beaglelady - #84175

January 14th 2014

Forgive me for jumping in here, but couldn’t God effictively give his commandments without literally etching them in stone?

Hanan D - #84180

January 14th 2014

Wait, why do you think he gave commadnments in the first place? Tradition? The Text? Well, that same text and tradition said 10 of them were to be etched on stone and put in an ark as a testimony. So are you picking and choosing?

beaglelady - #84182

January 14th 2014

I believe they were given as a moral compass to mankind.   I don’t think the method of delivering them is very important.  

Do you believe there is a hard firmament in the sky holding back the waters above?

Eddie - #84206

January 15th 2014

How far would you push that principle, beaglelady?

After all, “turn the other cheek” and “do unto others as you would have them do unto you” are excellent “moral compasses” for mankind, even if the man who taught them never fed the 5,000, walked on water, or rose from the dead, or for that matter had any authority to speak for God.  

By what principles can Christians and Jews decide when to “keep the message, but dump the vehicle” vs. “keep the message and the vehicle”?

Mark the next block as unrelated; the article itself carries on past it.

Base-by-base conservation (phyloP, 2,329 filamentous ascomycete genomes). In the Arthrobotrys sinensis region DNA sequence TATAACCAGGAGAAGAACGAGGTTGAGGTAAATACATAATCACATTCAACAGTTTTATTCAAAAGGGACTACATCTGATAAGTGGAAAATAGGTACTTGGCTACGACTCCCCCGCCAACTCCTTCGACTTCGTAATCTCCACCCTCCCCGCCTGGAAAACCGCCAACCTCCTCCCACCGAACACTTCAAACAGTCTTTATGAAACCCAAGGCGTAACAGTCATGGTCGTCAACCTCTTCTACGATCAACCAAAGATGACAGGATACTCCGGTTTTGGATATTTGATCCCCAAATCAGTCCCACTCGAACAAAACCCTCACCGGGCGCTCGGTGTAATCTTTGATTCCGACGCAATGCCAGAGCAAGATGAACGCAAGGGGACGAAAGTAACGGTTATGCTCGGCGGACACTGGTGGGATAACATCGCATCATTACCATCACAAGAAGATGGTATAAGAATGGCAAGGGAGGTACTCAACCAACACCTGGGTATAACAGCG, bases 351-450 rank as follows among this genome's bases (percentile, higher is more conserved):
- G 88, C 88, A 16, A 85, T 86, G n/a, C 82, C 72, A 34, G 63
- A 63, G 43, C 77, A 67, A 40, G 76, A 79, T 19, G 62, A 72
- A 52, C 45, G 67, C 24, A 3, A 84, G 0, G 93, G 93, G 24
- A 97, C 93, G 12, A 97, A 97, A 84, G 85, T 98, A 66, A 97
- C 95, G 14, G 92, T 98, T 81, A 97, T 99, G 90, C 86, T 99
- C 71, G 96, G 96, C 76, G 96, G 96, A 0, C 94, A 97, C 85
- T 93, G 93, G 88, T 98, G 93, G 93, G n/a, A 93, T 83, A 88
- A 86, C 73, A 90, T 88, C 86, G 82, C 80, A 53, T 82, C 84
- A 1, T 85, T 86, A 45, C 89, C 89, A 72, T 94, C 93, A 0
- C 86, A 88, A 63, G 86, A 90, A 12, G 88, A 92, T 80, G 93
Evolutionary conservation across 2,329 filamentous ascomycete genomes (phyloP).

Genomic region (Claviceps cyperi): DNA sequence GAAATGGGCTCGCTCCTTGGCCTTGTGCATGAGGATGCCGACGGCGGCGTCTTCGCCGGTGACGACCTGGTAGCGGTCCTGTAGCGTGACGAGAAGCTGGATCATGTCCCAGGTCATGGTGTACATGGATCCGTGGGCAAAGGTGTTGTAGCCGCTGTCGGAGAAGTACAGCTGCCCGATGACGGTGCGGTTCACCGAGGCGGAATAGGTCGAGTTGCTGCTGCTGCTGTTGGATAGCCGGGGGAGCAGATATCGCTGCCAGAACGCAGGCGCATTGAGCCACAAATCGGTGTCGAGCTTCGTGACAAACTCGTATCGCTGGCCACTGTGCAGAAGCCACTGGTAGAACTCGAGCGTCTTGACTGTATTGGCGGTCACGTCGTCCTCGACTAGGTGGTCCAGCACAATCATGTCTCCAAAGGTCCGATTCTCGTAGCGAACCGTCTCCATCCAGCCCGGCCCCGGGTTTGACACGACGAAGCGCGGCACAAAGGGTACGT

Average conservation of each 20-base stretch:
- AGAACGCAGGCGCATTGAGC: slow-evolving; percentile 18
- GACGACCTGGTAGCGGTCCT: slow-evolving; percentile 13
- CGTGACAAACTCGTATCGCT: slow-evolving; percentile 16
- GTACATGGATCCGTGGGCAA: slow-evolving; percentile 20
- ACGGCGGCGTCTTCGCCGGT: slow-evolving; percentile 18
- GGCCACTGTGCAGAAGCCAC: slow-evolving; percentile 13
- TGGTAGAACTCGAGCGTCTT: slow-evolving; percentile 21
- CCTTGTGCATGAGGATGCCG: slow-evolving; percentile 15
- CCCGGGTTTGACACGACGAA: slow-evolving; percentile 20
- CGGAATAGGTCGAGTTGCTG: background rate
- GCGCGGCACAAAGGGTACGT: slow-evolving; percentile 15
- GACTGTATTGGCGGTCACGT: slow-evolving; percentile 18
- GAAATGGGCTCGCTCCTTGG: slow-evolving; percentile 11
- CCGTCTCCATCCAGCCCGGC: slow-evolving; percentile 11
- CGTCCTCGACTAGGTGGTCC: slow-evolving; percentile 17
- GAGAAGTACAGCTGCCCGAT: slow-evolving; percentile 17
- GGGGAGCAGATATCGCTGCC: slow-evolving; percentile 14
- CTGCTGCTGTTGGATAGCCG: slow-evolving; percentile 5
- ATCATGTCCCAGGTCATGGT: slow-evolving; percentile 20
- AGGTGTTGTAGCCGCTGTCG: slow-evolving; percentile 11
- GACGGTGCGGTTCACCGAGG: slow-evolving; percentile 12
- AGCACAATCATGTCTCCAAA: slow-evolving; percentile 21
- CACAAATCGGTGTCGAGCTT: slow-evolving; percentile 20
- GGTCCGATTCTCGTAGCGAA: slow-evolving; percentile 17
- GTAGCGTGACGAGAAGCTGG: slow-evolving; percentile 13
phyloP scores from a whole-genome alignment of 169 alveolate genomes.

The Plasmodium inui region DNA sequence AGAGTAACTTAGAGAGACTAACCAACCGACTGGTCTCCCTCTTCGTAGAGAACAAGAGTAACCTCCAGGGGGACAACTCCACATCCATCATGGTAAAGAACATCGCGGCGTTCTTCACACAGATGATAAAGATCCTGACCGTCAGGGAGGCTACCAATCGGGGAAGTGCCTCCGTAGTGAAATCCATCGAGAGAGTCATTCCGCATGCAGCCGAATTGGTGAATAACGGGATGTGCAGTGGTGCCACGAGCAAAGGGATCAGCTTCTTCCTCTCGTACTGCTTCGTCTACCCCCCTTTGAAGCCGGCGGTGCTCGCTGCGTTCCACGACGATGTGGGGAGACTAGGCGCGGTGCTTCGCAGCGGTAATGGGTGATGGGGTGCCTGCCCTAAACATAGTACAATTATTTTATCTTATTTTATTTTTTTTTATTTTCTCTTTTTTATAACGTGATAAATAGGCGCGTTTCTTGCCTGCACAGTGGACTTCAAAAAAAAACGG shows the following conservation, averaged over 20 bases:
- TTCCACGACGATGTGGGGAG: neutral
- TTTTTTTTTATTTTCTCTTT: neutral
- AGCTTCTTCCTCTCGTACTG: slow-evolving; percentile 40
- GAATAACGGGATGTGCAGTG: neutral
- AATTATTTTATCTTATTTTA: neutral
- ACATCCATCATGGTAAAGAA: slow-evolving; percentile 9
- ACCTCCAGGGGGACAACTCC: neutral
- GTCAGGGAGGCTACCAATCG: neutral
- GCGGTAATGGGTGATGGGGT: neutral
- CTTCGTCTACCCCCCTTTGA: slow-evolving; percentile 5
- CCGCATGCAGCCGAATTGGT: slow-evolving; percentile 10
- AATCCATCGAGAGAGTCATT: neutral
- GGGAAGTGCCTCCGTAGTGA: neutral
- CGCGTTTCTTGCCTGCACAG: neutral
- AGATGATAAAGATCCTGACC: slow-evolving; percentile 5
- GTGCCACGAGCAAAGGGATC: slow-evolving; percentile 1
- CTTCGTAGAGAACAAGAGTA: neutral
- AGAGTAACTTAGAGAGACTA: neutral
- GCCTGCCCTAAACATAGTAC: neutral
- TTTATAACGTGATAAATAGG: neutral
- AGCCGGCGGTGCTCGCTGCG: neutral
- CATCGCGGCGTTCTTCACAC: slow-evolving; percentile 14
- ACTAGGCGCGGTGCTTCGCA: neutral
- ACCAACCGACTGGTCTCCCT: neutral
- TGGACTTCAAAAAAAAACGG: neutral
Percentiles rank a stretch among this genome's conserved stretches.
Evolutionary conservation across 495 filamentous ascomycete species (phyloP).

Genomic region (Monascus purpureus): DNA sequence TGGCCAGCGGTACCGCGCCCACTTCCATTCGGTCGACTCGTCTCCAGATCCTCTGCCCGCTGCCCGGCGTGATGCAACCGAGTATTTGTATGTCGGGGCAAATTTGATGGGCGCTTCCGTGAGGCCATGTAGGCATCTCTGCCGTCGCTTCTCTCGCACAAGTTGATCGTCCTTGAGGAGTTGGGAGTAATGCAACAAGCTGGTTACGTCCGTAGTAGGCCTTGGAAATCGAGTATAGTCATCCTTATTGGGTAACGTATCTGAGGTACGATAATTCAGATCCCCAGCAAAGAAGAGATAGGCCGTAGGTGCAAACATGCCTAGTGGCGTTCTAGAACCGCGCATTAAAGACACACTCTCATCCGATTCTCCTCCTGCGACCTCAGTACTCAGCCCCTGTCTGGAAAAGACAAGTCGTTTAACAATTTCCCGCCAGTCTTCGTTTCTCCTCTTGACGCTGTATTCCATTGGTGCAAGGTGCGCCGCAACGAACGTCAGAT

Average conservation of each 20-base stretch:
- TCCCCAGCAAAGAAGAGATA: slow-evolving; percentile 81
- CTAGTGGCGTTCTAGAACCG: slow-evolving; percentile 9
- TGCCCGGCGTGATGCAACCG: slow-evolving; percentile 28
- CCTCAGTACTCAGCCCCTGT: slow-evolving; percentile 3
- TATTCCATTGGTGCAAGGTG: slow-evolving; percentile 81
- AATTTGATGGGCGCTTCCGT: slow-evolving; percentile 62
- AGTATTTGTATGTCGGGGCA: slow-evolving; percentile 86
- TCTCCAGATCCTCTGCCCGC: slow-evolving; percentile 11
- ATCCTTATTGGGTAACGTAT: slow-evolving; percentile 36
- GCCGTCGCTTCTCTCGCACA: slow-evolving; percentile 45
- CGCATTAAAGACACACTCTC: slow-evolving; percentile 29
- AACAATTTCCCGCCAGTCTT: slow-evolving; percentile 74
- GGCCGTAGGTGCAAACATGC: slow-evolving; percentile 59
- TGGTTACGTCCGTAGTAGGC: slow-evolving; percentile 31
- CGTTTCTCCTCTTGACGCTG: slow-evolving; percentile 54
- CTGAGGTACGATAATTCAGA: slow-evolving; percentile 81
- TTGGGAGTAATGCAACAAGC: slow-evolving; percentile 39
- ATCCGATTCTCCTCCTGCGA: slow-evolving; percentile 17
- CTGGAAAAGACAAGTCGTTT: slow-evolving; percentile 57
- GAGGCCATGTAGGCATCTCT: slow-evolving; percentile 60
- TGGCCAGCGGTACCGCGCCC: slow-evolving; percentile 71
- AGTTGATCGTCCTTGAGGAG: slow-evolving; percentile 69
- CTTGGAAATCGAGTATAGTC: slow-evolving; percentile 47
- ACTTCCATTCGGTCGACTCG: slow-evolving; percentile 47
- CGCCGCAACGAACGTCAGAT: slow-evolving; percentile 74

As far as I can tell, based on your past several years of postings, your main principle is:  “Dump the vehicle whenever the majority of scientists say you have to, and keep only the message; in all other cases you may keep the vehicle as well as the message, if you go personally go in for miracles and exorcisms and that sort of thing—but only until such time as consensus science tells us the vehicle is no longer tenable.”  Is that your position?  

beaglelady - #84207

January 15th 2014

No, of course it’s not my position. But you desperately want to pretend it is. You are a nasty, insulting fundamentalist, no better than Ken Ham.  

Eddie - #84214

January 15th 2014


I made no statement; I asked you a question.  You’ve answered it.  You’ve said what is not your position.  Good.  Now, if you would like others to better understand your frequently elliptical and indirect postings, you might try stating what is your position, because I don’t think anyone here knows.   

By the way, I am not a fundamentalist, and have repeatedly denied being one.  Why then do you make such a statement?